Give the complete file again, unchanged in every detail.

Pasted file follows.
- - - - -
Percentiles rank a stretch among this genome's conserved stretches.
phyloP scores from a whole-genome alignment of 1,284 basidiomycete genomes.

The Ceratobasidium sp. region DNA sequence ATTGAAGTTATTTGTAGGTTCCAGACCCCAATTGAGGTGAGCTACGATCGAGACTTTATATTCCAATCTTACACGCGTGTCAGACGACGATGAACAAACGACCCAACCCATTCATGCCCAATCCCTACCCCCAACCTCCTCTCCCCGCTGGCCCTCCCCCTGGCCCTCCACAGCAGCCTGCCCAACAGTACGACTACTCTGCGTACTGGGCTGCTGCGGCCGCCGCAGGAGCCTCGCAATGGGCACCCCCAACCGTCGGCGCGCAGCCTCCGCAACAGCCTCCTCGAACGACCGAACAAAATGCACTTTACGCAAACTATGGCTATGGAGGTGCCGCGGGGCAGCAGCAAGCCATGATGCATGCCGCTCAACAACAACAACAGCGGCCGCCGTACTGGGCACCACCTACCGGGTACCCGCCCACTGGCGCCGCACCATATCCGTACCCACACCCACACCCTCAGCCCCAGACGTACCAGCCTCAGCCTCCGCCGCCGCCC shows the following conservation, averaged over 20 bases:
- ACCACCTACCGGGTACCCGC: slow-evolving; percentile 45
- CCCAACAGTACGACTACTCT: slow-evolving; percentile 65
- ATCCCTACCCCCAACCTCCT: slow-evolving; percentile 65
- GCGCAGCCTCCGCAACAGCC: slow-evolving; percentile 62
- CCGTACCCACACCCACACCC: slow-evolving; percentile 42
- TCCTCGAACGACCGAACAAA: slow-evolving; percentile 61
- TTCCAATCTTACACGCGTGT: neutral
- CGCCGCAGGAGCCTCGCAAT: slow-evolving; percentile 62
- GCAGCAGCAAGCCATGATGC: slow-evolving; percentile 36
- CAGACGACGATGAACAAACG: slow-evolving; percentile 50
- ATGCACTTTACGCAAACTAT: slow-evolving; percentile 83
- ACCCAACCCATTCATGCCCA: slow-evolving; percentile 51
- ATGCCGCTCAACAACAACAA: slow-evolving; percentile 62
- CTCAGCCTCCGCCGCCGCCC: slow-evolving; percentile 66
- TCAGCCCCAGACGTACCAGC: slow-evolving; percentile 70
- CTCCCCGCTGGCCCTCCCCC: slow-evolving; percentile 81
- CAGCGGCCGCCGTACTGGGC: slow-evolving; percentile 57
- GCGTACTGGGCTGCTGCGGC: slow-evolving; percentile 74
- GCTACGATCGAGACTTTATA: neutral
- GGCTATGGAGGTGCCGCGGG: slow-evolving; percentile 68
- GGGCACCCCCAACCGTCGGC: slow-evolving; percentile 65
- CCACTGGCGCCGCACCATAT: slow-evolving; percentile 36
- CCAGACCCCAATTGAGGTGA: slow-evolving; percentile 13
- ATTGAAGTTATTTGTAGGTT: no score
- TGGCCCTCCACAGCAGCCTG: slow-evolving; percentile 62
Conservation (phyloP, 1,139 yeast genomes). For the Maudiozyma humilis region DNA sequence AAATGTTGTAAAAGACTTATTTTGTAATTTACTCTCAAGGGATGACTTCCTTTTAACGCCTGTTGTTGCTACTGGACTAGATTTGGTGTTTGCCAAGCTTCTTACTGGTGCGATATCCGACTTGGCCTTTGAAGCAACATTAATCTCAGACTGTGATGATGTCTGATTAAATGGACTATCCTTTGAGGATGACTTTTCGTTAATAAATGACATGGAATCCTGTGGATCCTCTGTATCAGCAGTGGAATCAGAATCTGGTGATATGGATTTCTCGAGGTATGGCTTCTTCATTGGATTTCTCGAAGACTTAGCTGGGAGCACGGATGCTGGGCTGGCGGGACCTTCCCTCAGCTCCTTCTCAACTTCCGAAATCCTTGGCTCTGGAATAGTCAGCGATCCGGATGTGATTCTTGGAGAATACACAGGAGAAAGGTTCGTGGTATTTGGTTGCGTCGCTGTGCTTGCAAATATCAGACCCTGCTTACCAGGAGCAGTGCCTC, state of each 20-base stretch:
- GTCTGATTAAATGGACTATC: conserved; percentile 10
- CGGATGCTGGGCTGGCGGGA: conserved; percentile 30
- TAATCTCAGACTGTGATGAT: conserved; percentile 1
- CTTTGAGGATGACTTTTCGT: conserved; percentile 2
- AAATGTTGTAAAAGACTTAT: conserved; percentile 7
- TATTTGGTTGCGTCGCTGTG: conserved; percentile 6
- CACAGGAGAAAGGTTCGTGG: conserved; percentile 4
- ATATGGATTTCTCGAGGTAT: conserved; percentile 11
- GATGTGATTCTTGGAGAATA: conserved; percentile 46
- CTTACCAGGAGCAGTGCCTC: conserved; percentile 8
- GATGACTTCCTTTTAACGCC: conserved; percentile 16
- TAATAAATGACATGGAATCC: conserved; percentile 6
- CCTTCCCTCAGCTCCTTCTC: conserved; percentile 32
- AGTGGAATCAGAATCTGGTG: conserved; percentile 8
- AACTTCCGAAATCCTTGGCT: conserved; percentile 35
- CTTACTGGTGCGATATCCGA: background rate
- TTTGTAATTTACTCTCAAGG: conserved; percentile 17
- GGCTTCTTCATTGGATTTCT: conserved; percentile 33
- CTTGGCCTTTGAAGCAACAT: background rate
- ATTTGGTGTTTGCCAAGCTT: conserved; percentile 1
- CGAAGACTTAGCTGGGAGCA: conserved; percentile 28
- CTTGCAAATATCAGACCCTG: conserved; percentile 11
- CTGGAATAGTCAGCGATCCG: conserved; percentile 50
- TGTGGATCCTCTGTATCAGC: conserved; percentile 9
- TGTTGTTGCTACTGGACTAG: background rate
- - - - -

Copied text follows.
Percentiles rank a stretch among this genome's conserved stretches.
phyloP scores from a whole-genome alignment of 1,284 basidiomycete genomes.

The Ceratobasidium sp. region DNA sequence ATTGAAGTTATTTGTAGGTTCCAGACCCCAATTGAGGTGAGCTACGATCGAGACTTTATATTCCAATCTTACACGCGTGTCAGACGACGATGAACAAACGACCCAACCCATTCATGCCCAATCCCTACCCCCAACCTCCTCTCCCCGCTGGCCCTCCCCCTGGCCCTCCACAGCAGCCTGCCCAACAGTACGACTACTCTGCGTACTGGGCTGCTGCGGCCGCCGCAGGAGCCTCGCAATGGGCACCCCCAACCGTCGGCGCGCAGCCTCCGCAACAGCCTCCTCGAACGACCGAACAAAATGCACTTTACGCAAACTATGGCTATGGAGGTGCCGCGGGGCAGCAGCAAGCCATGATGCATGCCGCTCAACAACAACAACAGCGGCCGCCGTACTGGGCACCACCTACCGGGTACCCGCCCACTGGCGCCGCACCATATCCGTACCCACACCCACACCCTCAGCCCCAGACGTACCAGCCTCAGCCTCCGCCGCCGCCC shows the following conservation, averaged over 20 bases:
- ACCACCTACCGGGTACCCGC: slow-evolving; percentile 45
- CCCAACAGTACGACTACTCT: slow-evolving; percentile 65
- ATCCCTACCCCCAACCTCCT: slow-evolving; percentile 65
- GCGCAGCCTCCGCAACAGCC: slow-evolving; percentile 62
- CCGTACCCACACCCACACCC: slow-evolving; percentile 42
- TCCTCGAACGACCGAACAAA: slow-evolving; percentile 61
- TTCCAATCTTACACGCGTGT: neutral
- CGCCGCAGGAGCCTCGCAAT: slow-evolving; percentile 62
- GCAGCAGCAAGCCATGATGC: slow-evolving; percentile 36
- CAGACGACGATGAACAAACG: slow-evolving; percentile 50
- ATGCACTTTACGCAAACTAT: slow-evolving; percentile 83
- ACCCAACCCATTCATGCCCA: slow-evolving; percentile 51
- ATGCCGCTCAACAACAACAA: slow-evolving; percentile 62
- CTCAGCCTCCGCCGCCGCCC: slow-evolving; percentile 66
- TCAGCCCCAGACGTACCAGC: slow-evolving; percentile 70
- CTCCCCGCTGGCCCTCCCCC: slow-evolving; percentile 81
- CAGCGGCCGCCGTACTGGGC: slow-evolving; percentile 57
- GCGTACTGGGCTGCTGCGGC: slow-evolving; percentile 74
- GCTACGATCGAGACTTTATA: neutral
- GGCTATGGAGGTGCCGCGGG: slow-evolving; percentile 68
- GGGCACCCCCAACCGTCGGC: slow-evolving; percentile 65
- CCACTGGCGCCGCACCATAT: slow-evolving; percentile 36
- CCAGACCCCAATTGAGGTGA: slow-evolving; percentile 13
- ATTGAAGTTATTTGTAGGTT: no score
- TGGCCCTCCACAGCAGCCTG: slow-evolving; percentile 62
Conservation (phyloP, 1,139 yeast genomes). For the Maudiozyma humilis region DNA sequence AAATGTTGTAAAAGACTTATTTTGTAATTTACTCTCAAGGGATGACTTCCTTTTAACGCCTGTTGTTGCTACTGGACTAGATTTGGTGTTTGCCAAGCTTCTTACTGGTGCGATATCCGACTTGGCCTTTGAAGCAACATTAATCTCAGACTGTGATGATGTCTGATTAAATGGACTATCCTTTGAGGATGACTTTTCGTTAATAAATGACATGGAATCCTGTGGATCCTCTGTATCAGCAGTGGAATCAGAATCTGGTGATATGGATTTCTCGAGGTATGGCTTCTTCATTGGATTTCTCGAAGACTTAGCTGGGAGCACGGATGCTGGGCTGGCGGGACCTTCCCTCAGCTCCTTCTCAACTTCCGAAATCCTTGGCTCTGGAATAGTCAGCGATCCGGATGTGATTCTTGGAGAATACACAGGAGAAAGGTTCGTGGTATTTGGTTGCGTCGCTGTGCTTGCAAATATCAGACCCTGCTTACCAGGAGCAGTGCCTC, state of each 20-base stretch:
- GTCTGATTAAATGGACTATC: conserved; percentile 10
- CGGATGCTGGGCTGGCGGGA: conserved; percentile 30
- TAATCTCAGACTGTGATGAT: conserved; percentile 1
- CTTTGAGGATGACTTTTCGT: conserved; percentile 2
- AAATGTTGTAAAAGACTTAT: conserved; percentile 7
- TATTTGGTTGCGTCGCTGTG: conserved; percentile 6
- CACAGGAGAAAGGTTCGTGG: conserved; percentile 4
- ATATGGATTTCTCGAGGTAT: conserved; percentile 11
- GATGTGATTCTTGGAGAATA: conserved; percentile 46
- CTTACCAGGAGCAGTGCCTC: conserved; percentile 8
- GATGACTTCCTTTTAACGCC: conserved; percentile 16
- TAATAAATGACATGGAATCC: conserved; percentile 6
- CCTTCCCTCAGCTCCTTCTC: conserved; percentile 32
- AGTGGAATCAGAATCTGGTG: conserved; percentile 8
- AACTTCCGAAATCCTTGGCT: conserved; percentile 35
- CTTACTGGTGCGATATCCGA: background rate
- TTTGTAATTTACTCTCAAGG: conserved; percentile 17
- GGCTTCTTCATTGGATTTCT: conserved; percentile 33
- CTTGGCCTTTGAAGCAACAT: background rate
- ATTTGGTGTTTGCCAAGCTT: conserved; percentile 1
- CGAAGACTTAGCTGGGAGCA: conserved; percentile 28
- CTTGCAAATATCAGACCCTG: conserved; percentile 11
- CTGGAATAGTCAGCGATCCG: conserved; percentile 50
- TGTGGATCCTCTGTATCAGC: conserved; percentile 9
- TGTTGTTGCTACTGGACTAG: background rate